Memory is a fascinating phenomenon to me. Perhaps I notice my memory more these days as I move deeper into the process of aging and am aware that my memory is not as good as it once was. It is something that I have known for a very long time. When I was a youngster, my memory produced more reliable results than it did when I grew older. I can play my entire 4th grade piano recital piece from memory. I have been able to remember that piece of music since I memorized it as a child who was a year younger than our oldest grandchild. I have excellent recall of the 23rd Psalm, which I memorized around the same time. I can recite the Lord’s Prayer, the beginning of the Gettysburg Address, the opening of the Preamble of the Constitution, the opening lines of the Declaration of Independence and several other things I memorized as a child.

Things that I memorized at an older age are harder for me to recall. I’ve memorized countless passages of scripture to use in a single sermon. I could recite them when I delivered the sermon, but cannot do so a week later. I did, as an adult, memorize the birth narrative of Jesus from the Gospel of Luke and the prologue to the Gospel of John. I can recite both, but if you were to read along, you would discover that it isn’t the same kind of word for word accuracy with which I have memorized the Lord’s prayer or the verses of “Joyful, Joyful, We Adore Thee.” I know the first verses to dozens and dozens of hymns, but can’t recall the second verses of a large percentage of them. I know the first lines of lots of show tunes, but cannot sing the whole song.

A couple of years ago I discovered that my memory of childhood items isn’t quite as accurate as I thought it was. Cleaning out my mother’s piano bench, I ran across the sheet music to that 4th grade piano recital song. I opened the music and discovered that I had forgotten a whole section of the song. Now I wonder if I remembered that part of the piece when I played it at my 4th grade recital, or if I played it the way I play it from memory now.

I know that my childhood memory is not flawless. It is either that or my brother didn’t grow up in the same house as I, or perhaps he is the biggest liar I ever met. We have divergent memories of the same events from our childhood. Perspective makes a bit difference when it comes to what is remembered.

Much of what I remember comes to me in words. I am a storyteller and I recall stories in words. I also have a fair memory for tune and verse. I can recall a lot of songs. Sometimes, however, memories come to me as bursts of emotion. I remember how something felt. It happened to me twice yesterday.

The first memory was triggered by a bike ride with our nearly seven-year-old granddaughter. We have sought opportunities to have our three oldest grandchildren visit us one at a time, so that we can give special attention to them individually and so that we can get to know them better. Yesterday, our granddaughter was brought to our home by her father on his way to work and stayed until he picked her up on his way home. She baked muffins with her grandmother, did crafts, played games and fixed lunch. She and I went on a six-mile bike ride. She was dressed in pink and as I rode my bike behind her I noticed the bits of blond hair sticking out of the back of her bicycle helmet. That glimpse triggered a strong memory of riding bikes with our daughter when she was young. Our daughter was an early riser as am I, so we would get up while her brother and mother were still sleeping. Sometimes we would go ride our bikes. We liked to go out for breakfast on our bikes. I would have her go in front, so I could keep my eyes on her and remain aware of exactly where she was at all times. I guess I stared at her blond hair poking out of her bike helmet. Yesterday as I watched our granddaughter I was flooded with very pleasant memories with all of the emotions included.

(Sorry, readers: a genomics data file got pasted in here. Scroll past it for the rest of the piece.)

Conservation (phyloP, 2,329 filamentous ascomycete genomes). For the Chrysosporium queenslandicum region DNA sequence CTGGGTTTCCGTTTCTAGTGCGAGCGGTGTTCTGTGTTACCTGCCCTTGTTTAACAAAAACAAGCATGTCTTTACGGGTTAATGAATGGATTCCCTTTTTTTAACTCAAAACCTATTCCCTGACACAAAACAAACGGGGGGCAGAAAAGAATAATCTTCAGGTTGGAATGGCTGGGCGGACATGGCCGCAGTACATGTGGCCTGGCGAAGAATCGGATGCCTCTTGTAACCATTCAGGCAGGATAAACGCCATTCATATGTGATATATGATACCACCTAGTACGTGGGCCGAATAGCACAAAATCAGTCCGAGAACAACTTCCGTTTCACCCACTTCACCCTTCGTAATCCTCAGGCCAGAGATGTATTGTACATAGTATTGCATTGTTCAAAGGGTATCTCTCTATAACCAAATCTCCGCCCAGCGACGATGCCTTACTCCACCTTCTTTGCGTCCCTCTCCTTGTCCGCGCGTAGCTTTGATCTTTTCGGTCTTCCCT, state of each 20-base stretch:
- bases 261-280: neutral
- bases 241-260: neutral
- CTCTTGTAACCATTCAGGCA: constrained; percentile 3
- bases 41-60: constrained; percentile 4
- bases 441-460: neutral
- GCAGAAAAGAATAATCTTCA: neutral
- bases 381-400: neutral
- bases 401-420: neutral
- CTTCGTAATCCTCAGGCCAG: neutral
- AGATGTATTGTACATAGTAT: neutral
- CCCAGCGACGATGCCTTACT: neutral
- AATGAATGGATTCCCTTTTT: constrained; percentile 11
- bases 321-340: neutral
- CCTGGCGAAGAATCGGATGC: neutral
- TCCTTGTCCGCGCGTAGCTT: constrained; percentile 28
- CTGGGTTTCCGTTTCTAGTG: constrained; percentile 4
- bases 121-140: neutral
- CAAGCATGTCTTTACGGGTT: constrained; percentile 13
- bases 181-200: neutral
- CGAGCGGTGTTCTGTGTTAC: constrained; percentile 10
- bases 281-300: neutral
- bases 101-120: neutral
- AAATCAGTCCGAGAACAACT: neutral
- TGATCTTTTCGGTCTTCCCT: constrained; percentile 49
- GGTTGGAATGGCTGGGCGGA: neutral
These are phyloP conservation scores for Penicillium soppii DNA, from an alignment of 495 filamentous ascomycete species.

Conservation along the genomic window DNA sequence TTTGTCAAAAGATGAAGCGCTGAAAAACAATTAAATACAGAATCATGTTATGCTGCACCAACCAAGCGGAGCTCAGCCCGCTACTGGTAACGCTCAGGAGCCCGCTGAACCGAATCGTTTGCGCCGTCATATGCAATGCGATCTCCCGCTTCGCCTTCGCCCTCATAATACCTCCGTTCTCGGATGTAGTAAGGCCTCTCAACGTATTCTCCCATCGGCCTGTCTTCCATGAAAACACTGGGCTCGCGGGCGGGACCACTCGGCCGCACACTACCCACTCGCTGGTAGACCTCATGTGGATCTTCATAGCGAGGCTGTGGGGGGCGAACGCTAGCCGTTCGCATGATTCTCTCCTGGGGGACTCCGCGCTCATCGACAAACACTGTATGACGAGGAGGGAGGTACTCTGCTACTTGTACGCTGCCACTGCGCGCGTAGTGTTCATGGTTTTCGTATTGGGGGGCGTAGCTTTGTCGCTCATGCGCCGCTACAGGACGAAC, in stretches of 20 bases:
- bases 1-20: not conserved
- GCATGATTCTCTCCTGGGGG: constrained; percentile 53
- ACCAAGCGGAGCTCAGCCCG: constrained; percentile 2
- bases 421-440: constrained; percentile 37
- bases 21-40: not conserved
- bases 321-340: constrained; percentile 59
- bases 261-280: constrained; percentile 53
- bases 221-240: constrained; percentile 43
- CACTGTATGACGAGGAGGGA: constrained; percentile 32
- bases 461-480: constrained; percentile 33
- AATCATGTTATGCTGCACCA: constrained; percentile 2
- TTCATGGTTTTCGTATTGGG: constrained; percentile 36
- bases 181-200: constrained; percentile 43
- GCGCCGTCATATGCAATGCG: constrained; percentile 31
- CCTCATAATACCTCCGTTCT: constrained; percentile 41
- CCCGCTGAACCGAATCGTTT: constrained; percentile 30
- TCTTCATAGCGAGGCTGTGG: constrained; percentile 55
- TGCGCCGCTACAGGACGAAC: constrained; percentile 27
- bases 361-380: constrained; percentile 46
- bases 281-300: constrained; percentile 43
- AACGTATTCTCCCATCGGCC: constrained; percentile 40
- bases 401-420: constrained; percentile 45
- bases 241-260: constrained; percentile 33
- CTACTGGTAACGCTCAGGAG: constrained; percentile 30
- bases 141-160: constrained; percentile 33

Later, in the evening, after she had gone home, I participated in a Zoom class with members of our church. Another member of the group reported spending much of the previous night in the emergency room. His heart had been racing and they rushed him into the ER and attached a heart monitor while doctors and others scrambled to figure out the best way to provide treatment. Eventually he was allowed to go home, but instructed to rest until his appointment with a heart specialist which will occur this morning. He didn’t tell us many details of his experience, but asked for our prayers. As he described his experience, however, it triggered my memory of when my wife was admitted to the hospital with a heart rate of 185 in Atrial Fibrillation. I remembered how frightened I was. I remembered the next couple of weeks and the panic we had during her treatment. Eventually the treatment was successful, but I was as frightened as I have ever been along the way. Hearing my friend describe his condition, which is not the same, triggered that memory and emotion flooded over me as surely as it did when I was watching our granddaughter earlier in the day.

Memory is a gift. The collective memories of our people is a gift. We are fortunate to know a bit of our history and of the things that hold us together as a people. Recall of emotions is a precious experience. the older I become, the more memories I have to recall. There is great comfort in knowing that I have much to remember twinged with a bit of fear because I know how much have already forgotten. Sometimes, however, just the right event or experience will trigger a memory. For that I am deeply grateful.

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